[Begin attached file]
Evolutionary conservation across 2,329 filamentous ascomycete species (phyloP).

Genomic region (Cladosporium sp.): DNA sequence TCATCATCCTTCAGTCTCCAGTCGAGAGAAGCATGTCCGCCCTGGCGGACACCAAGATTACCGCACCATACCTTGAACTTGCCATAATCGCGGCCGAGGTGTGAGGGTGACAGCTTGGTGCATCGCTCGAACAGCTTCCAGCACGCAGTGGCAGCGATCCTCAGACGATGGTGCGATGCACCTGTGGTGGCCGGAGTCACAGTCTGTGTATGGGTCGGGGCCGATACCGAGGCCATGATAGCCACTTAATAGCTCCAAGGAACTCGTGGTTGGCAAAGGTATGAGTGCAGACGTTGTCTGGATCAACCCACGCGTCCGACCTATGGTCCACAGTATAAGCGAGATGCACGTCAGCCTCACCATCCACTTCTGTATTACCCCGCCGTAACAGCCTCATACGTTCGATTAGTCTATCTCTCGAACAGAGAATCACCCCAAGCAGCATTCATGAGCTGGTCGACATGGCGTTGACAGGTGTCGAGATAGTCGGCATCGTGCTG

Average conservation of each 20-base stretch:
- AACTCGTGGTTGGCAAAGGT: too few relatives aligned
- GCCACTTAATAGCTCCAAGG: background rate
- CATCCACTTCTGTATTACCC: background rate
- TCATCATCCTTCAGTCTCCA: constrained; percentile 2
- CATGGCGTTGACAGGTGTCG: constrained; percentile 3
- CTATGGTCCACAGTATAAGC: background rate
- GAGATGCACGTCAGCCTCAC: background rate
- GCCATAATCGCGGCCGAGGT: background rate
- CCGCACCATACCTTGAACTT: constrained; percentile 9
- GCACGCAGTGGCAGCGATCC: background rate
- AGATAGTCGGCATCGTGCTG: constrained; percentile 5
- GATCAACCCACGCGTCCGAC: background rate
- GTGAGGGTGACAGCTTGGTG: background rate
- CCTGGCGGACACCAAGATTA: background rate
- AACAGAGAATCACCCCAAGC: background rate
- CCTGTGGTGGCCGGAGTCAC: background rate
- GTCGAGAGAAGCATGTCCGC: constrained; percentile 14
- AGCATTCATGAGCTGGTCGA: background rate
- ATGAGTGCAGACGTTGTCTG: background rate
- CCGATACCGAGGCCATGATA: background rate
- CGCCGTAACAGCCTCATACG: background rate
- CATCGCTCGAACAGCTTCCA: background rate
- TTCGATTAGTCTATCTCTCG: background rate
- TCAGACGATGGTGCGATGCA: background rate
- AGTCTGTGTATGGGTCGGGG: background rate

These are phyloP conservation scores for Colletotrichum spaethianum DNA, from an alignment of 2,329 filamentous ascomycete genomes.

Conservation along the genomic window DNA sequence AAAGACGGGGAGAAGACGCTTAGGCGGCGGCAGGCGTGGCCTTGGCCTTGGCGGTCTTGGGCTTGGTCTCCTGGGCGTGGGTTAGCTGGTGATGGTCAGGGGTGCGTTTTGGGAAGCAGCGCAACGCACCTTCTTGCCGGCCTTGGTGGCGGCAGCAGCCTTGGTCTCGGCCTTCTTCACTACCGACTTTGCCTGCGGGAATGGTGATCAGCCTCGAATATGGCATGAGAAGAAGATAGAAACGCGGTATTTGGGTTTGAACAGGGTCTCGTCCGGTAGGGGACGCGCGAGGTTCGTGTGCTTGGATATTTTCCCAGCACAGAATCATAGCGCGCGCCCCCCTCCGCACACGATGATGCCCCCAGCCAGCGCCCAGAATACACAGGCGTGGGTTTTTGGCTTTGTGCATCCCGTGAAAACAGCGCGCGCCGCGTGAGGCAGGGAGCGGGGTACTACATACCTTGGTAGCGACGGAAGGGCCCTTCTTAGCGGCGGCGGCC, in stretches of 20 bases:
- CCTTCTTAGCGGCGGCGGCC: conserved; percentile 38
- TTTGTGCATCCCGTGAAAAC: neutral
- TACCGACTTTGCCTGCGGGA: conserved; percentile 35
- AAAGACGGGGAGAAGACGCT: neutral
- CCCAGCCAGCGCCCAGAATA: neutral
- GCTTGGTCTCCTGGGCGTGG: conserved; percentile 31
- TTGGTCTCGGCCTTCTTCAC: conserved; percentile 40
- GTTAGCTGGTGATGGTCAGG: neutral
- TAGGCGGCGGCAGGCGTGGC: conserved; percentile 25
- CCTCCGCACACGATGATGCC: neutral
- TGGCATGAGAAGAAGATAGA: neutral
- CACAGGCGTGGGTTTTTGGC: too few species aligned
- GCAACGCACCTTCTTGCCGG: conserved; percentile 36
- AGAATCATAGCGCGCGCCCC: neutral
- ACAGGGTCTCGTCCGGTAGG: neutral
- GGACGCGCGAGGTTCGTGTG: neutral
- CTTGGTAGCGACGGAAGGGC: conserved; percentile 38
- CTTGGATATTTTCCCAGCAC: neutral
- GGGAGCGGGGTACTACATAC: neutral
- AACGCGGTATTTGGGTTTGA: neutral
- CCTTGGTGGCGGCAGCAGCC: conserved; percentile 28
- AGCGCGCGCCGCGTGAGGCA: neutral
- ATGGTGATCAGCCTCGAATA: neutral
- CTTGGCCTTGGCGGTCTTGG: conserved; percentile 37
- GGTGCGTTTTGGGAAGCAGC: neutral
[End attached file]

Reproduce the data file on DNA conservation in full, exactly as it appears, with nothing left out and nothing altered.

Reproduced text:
Evolutionary conservation across 2,329 filamentous ascomycete species (phyloP).

Genomic region (Cladosporium sp.): DNA sequence TCATCATCCTTCAGTCTCCAGTCGAGAGAAGCATGTCCGCCCTGGCGGACACCAAGATTACCGCACCATACCTTGAACTTGCCATAATCGCGGCCGAGGTGTGAGGGTGACAGCTTGGTGCATCGCTCGAACAGCTTCCAGCACGCAGTGGCAGCGATCCTCAGACGATGGTGCGATGCACCTGTGGTGGCCGGAGTCACAGTCTGTGTATGGGTCGGGGCCGATACCGAGGCCATGATAGCCACTTAATAGCTCCAAGGAACTCGTGGTTGGCAAAGGTATGAGTGCAGACGTTGTCTGGATCAACCCACGCGTCCGACCTATGGTCCACAGTATAAGCGAGATGCACGTCAGCCTCACCATCCACTTCTGTATTACCCCGCCGTAACAGCCTCATACGTTCGATTAGTCTATCTCTCGAACAGAGAATCACCCCAAGCAGCATTCATGAGCTGGTCGACATGGCGTTGACAGGTGTCGAGATAGTCGGCATCGTGCTG

Average conservation of each 20-base stretch:
- AACTCGTGGTTGGCAAAGGT: too few relatives aligned
- GCCACTTAATAGCTCCAAGG: background rate
- CATCCACTTCTGTATTACCC: background rate
- TCATCATCCTTCAGTCTCCA: constrained; percentile 2
- CATGGCGTTGACAGGTGTCG: constrained; percentile 3
- CTATGGTCCACAGTATAAGC: background rate
- GAGATGCACGTCAGCCTCAC: background rate
- GCCATAATCGCGGCCGAGGT: background rate
- CCGCACCATACCTTGAACTT: constrained; percentile 9
- GCACGCAGTGGCAGCGATCC: background rate
- AGATAGTCGGCATCGTGCTG: constrained; percentile 5
- GATCAACCCACGCGTCCGAC: background rate
- GTGAGGGTGACAGCTTGGTG: background rate
- CCTGGCGGACACCAAGATTA: background rate
- AACAGAGAATCACCCCAAGC: background rate
- CCTGTGGTGGCCGGAGTCAC: background rate
- GTCGAGAGAAGCATGTCCGC: constrained; percentile 14
- AGCATTCATGAGCTGGTCGA: background rate
- ATGAGTGCAGACGTTGTCTG: background rate
- CCGATACCGAGGCCATGATA: background rate
- CGCCGTAACAGCCTCATACG: background rate
- CATCGCTCGAACAGCTTCCA: background rate
- TTCGATTAGTCTATCTCTCG: background rate
- TCAGACGATGGTGCGATGCA: background rate
- AGTCTGTGTATGGGTCGGGG: background rate

These are phyloP conservation scores for Colletotrichum spaethianum DNA, from an alignment of 2,329 filamentous ascomycete genomes.

Conservation along the genomic window DNA sequence AAAGACGGGGAGAAGACGCTTAGGCGGCGGCAGGCGTGGCCTTGGCCTTGGCGGTCTTGGGCTTGGTCTCCTGGGCGTGGGTTAGCTGGTGATGGTCAGGGGTGCGTTTTGGGAAGCAGCGCAACGCACCTTCTTGCCGGCCTTGGTGGCGGCAGCAGCCTTGGTCTCGGCCTTCTTCACTACCGACTTTGCCTGCGGGAATGGTGATCAGCCTCGAATATGGCATGAGAAGAAGATAGAAACGCGGTATTTGGGTTTGAACAGGGTCTCGTCCGGTAGGGGACGCGCGAGGTTCGTGTGCTTGGATATTTTCCCAGCACAGAATCATAGCGCGCGCCCCCCTCCGCACACGATGATGCCCCCAGCCAGCGCCCAGAATACACAGGCGTGGGTTTTTGGCTTTGTGCATCCCGTGAAAACAGCGCGCGCCGCGTGAGGCAGGGAGCGGGGTACTACATACCTTGGTAGCGACGGAAGGGCCCTTCTTAGCGGCGGCGGCC, in stretches of 20 bases:
- CCTTCTTAGCGGCGGCGGCC: conserved; percentile 38
- TTTGTGCATCCCGTGAAAAC: neutral
- TACCGACTTTGCCTGCGGGA: conserved; percentile 35
- AAAGACGGGGAGAAGACGCT: neutral
- CCCAGCCAGCGCCCAGAATA: neutral
- GCTTGGTCTCCTGGGCGTGG: conserved; percentile 31
- TTGGTCTCGGCCTTCTTCAC: conserved; percentile 40
- GTTAGCTGGTGATGGTCAGG: neutral
- TAGGCGGCGGCAGGCGTGGC: conserved; percentile 25
- CCTCCGCACACGATGATGCC: neutral
- TGGCATGAGAAGAAGATAGA: neutral
- CACAGGCGTGGGTTTTTGGC: too few species aligned
- GCAACGCACCTTCTTGCCGG: conserved; percentile 36
- AGAATCATAGCGCGCGCCCC: neutral
- ACAGGGTCTCGTCCGGTAGG: neutral
- GGACGCGCGAGGTTCGTGTG: neutral
- CTTGGTAGCGACGGAAGGGC: conserved; percentile 38
- CTTGGATATTTTCCCAGCAC: neutral
- GGGAGCGGGGTACTACATAC: neutral
- AACGCGGTATTTGGGTTTGA: neutral
- CCTTGGTGGCGGCAGCAGCC: conserved; percentile 28
- AGCGCGCGCCGCGTGAGGCA: neutral
- ATGGTGATCAGCCTCGAATA: neutral
- CTTGGCCTTGGCGGTCTTGG: conserved; percentile 37
- GGTGCGTTTTGGGAAGCAGC: neutral